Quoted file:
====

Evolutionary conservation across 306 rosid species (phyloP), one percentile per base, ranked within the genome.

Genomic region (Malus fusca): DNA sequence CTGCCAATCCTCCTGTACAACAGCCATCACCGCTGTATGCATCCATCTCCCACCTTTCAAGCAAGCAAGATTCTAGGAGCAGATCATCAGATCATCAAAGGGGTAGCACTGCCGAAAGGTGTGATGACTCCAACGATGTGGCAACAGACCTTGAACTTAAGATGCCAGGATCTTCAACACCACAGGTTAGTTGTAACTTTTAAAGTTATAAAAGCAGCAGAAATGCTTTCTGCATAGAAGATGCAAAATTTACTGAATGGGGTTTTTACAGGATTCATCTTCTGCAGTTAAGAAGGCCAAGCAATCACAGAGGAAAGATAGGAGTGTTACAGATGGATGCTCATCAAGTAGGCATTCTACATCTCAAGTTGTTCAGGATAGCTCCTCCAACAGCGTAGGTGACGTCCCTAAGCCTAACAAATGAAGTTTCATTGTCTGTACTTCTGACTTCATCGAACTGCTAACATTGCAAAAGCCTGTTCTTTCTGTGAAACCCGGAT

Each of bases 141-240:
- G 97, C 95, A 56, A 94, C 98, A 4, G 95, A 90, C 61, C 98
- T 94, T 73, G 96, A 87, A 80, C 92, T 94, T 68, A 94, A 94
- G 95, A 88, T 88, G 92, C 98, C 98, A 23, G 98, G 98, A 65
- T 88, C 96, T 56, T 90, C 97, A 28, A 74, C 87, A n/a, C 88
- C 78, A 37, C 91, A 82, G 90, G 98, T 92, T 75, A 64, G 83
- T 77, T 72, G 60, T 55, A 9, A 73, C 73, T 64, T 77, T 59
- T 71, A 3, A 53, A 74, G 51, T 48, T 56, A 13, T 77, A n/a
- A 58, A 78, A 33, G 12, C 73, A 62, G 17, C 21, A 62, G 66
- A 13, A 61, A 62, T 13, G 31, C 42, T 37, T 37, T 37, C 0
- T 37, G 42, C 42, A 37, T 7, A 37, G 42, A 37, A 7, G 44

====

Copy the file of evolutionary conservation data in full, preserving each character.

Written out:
Evolutionary conservation across 306 rosid species (phyloP), one percentile per base, ranked within the genome.

Genomic region (Malus fusca): DNA sequence CTGCCAATCCTCCTGTACAACAGCCATCACCGCTGTATGCATCCATCTCCCACCTTTCAAGCAAGCAAGATTCTAGGAGCAGATCATCAGATCATCAAAGGGGTAGCACTGCCGAAAGGTGTGATGACTCCAACGATGTGGCAACAGACCTTGAACTTAAGATGCCAGGATCTTCAACACCACAGGTTAGTTGTAACTTTTAAAGTTATAAAAGCAGCAGAAATGCTTTCTGCATAGAAGATGCAAAATTTACTGAATGGGGTTTTTACAGGATTCATCTTCTGCAGTTAAGAAGGCCAAGCAATCACAGAGGAAAGATAGGAGTGTTACAGATGGATGCTCATCAAGTAGGCATTCTACATCTCAAGTTGTTCAGGATAGCTCCTCCAACAGCGTAGGTGACGTCCCTAAGCCTAACAAATGAAGTTTCATTGTCTGTACTTCTGACTTCATCGAACTGCTAACATTGCAAAAGCCTGTTCTTTCTGTGAAACCCGGAT

Each of bases 141-240:
- G 97, C 95, A 56, A 94, C 98, A 4, G 95, A 90, C 61, C 98
- T 94, T 73, G 96, A 87, A 80, C 92, T 94, T 68, A 94, A 94
- G 95, A 88, T 88, G 92, C 98, C 98, A 23, G 98, G 98, A 65
- T 88, C 96, T 56, T 90, C 97, A 28, A 74, C 87, A n/a, C 88
- C 78, A 37, C 91, A 82, G 90, G 98, T 92, T 75, A 64, G 83
- T 77, T 72, G 60, T 55, A 9, A 73, C 73, T 64, T 77, T 59
- T 71, A 3, A 53, A 74, G 51, T 48, T 56, A 13, T 77, A n/a
- A 58, A 78, A 33, G 12, C 73, A 62, G 17, C 21, A 62, G 66
- A 13, A 61, A 62, T 13, G 31, C 42, T 37, T 37, T 37, C 0
- T 37, G 42, C 42, A 37, T 7, A 37, G 42, A 37, A 7, G 44